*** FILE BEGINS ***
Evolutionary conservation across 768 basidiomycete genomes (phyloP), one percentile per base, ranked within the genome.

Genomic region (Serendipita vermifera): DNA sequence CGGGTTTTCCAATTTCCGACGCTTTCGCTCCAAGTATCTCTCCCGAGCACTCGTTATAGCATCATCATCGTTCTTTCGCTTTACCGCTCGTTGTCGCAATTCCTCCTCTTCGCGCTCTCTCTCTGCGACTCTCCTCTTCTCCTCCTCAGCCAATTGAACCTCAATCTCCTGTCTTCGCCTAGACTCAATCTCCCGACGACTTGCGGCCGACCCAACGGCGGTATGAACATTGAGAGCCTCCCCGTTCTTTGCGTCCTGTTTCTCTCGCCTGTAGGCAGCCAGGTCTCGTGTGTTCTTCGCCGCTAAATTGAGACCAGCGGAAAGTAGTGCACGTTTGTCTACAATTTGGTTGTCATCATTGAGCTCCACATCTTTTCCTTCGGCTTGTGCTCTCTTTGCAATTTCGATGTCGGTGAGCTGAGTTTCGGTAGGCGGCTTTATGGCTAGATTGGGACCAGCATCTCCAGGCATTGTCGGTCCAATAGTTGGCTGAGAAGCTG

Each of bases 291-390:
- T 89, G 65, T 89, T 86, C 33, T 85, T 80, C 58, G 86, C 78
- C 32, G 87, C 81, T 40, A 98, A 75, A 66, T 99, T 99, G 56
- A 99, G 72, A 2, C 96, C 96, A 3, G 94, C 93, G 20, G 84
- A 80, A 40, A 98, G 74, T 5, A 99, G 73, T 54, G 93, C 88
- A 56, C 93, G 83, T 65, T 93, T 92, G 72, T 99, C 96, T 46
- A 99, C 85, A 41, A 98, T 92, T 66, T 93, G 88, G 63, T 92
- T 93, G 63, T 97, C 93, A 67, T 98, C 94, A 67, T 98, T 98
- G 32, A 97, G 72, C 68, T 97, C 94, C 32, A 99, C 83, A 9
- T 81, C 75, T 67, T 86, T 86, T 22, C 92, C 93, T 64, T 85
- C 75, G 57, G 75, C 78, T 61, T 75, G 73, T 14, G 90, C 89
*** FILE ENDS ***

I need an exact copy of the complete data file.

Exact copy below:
Evolutionary conservation across 768 basidiomycete genomes (phyloP), one percentile per base, ranked within the genome.

Genomic region (Serendipita vermifera): DNA sequence CGGGTTTTCCAATTTCCGACGCTTTCGCTCCAAGTATCTCTCCCGAGCACTCGTTATAGCATCATCATCGTTCTTTCGCTTTACCGCTCGTTGTCGCAATTCCTCCTCTTCGCGCTCTCTCTCTGCGACTCTCCTCTTCTCCTCCTCAGCCAATTGAACCTCAATCTCCTGTCTTCGCCTAGACTCAATCTCCCGACGACTTGCGGCCGACCCAACGGCGGTATGAACATTGAGAGCCTCCCCGTTCTTTGCGTCCTGTTTCTCTCGCCTGTAGGCAGCCAGGTCTCGTGTGTTCTTCGCCGCTAAATTGAGACCAGCGGAAAGTAGTGCACGTTTGTCTACAATTTGGTTGTCATCATTGAGCTCCACATCTTTTCCTTCGGCTTGTGCTCTCTTTGCAATTTCGATGTCGGTGAGCTGAGTTTCGGTAGGCGGCTTTATGGCTAGATTGGGACCAGCATCTCCAGGCATTGTCGGTCCAATAGTTGGCTGAGAAGCTG

Each of bases 291-390:
- T 89, G 65, T 89, T 86, C 33, T 85, T 80, C 58, G 86, C 78
- C 32, G 87, C 81, T 40, A 98, A 75, A 66, T 99, T 99, G 56
- A 99, G 72, A 2, C 96, C 96, A 3, G 94, C 93, G 20, G 84
- A 80, A 40, A 98, G 74, T 5, A 99, G 73, T 54, G 93, C 88
- A 56, C 93, G 83, T 65, T 93, T 92, G 72, T 99, C 96, T 46
- A 99, C 85, A 41, A 98, T 92, T 66, T 93, G 88, G 63, T 92
- T 93, G 63, T 97, C 93, A 67, T 98, C 94, A 67, T 98, T 98
- G 32, A 97, G 72, C 68, T 97, C 94, C 32, A 99, C 83, A 9
- T 81, C 75, T 67, T 86, T 86, T 22, C 92, C 93, T 64, T 85
- C 75, G 57, G 75, C 78, T 61, T 75, G 73, T 14, G 90, C 89